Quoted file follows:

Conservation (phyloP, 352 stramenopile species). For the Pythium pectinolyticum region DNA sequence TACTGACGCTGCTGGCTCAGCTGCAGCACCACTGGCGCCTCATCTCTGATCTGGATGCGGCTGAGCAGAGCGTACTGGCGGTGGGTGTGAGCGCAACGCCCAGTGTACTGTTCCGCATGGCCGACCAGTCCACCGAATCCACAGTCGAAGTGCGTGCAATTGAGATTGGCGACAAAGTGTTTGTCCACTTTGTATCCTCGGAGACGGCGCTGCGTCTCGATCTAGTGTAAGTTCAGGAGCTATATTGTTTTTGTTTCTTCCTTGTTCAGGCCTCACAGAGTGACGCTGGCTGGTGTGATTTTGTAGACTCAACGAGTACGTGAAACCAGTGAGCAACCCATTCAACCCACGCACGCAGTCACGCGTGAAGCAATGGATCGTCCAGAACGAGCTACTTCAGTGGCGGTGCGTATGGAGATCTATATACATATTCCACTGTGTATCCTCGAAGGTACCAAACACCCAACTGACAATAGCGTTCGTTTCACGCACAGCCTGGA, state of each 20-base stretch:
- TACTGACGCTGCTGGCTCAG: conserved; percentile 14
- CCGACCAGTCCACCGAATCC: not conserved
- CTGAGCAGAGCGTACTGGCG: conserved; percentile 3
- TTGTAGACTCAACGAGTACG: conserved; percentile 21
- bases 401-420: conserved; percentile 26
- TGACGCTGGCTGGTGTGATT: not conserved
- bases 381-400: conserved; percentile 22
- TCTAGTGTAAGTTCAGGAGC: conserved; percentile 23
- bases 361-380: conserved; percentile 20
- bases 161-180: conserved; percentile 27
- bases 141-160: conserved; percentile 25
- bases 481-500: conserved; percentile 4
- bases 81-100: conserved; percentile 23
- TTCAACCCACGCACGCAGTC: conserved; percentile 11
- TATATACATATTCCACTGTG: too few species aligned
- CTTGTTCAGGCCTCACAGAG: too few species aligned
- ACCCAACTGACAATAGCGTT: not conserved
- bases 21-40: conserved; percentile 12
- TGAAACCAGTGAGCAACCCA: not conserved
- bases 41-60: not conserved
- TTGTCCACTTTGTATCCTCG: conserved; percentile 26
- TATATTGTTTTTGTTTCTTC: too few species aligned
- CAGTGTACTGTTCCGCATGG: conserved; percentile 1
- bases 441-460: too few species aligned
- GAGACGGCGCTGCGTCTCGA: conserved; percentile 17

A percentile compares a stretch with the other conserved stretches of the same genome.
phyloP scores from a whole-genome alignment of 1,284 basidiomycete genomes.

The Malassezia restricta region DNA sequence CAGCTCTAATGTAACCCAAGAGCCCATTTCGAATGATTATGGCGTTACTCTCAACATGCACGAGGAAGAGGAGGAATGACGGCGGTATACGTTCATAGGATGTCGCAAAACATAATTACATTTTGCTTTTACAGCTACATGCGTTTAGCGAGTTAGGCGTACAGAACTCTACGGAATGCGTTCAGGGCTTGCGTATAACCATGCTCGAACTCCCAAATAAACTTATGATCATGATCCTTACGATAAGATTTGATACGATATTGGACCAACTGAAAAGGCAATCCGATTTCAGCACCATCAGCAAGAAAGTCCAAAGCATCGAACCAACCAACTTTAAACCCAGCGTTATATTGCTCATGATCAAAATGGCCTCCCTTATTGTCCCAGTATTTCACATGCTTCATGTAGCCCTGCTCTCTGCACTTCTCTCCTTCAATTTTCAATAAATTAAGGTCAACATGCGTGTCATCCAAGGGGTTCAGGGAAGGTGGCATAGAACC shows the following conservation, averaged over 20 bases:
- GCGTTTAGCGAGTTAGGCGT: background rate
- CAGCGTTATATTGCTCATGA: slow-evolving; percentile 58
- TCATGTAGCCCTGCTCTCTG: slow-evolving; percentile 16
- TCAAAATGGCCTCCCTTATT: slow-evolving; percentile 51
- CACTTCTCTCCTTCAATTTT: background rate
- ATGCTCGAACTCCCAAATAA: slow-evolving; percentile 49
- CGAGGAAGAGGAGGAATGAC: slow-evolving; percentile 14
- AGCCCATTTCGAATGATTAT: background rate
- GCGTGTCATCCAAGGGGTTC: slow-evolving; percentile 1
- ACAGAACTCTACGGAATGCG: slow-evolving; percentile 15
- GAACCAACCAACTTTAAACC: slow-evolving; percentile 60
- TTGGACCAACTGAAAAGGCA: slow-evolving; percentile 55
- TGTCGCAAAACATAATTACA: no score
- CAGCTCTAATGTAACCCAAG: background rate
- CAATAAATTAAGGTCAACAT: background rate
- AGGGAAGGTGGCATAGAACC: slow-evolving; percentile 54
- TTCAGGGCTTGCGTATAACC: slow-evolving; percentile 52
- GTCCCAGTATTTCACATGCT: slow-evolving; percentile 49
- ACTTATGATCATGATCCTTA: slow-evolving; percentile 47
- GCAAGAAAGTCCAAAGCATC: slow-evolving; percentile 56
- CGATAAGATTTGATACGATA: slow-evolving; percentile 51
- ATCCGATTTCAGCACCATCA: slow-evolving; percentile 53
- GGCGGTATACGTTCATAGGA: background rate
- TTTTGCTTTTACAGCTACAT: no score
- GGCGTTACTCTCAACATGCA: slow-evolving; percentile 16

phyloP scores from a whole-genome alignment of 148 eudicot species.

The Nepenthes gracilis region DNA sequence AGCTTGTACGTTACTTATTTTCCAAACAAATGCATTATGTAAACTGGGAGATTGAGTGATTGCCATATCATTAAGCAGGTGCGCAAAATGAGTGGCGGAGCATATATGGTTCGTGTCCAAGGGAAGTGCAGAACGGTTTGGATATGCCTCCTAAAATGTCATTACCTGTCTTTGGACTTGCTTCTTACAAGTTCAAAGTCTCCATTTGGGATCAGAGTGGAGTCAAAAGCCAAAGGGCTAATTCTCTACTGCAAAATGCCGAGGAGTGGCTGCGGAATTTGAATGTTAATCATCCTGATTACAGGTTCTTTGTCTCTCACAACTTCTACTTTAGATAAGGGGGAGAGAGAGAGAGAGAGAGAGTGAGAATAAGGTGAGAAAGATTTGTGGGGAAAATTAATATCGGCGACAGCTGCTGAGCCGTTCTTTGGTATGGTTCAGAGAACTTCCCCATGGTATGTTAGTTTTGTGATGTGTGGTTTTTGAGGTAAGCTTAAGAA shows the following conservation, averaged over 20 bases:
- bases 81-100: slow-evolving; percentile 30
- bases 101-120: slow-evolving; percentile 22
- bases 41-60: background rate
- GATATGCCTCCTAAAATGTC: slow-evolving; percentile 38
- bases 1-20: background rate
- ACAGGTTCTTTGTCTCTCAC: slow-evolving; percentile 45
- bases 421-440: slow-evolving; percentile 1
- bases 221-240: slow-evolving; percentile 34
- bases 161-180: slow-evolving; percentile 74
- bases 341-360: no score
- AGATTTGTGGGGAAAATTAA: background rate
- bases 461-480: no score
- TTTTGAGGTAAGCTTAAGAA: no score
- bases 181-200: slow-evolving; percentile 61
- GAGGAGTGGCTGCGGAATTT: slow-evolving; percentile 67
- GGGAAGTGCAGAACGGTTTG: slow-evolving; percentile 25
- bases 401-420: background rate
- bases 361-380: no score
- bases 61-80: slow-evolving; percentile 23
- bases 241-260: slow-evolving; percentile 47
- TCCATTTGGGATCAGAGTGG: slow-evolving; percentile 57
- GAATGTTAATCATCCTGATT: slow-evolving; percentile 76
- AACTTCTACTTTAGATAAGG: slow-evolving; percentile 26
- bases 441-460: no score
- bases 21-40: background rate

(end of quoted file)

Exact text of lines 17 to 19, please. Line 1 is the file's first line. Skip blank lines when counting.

- CTTGTTCAGGCCTCACAGAG: too few species aligned
- ACCCAACTGACAATAGCGTT: not conserved
- bases 21-40: conserved; percentile 12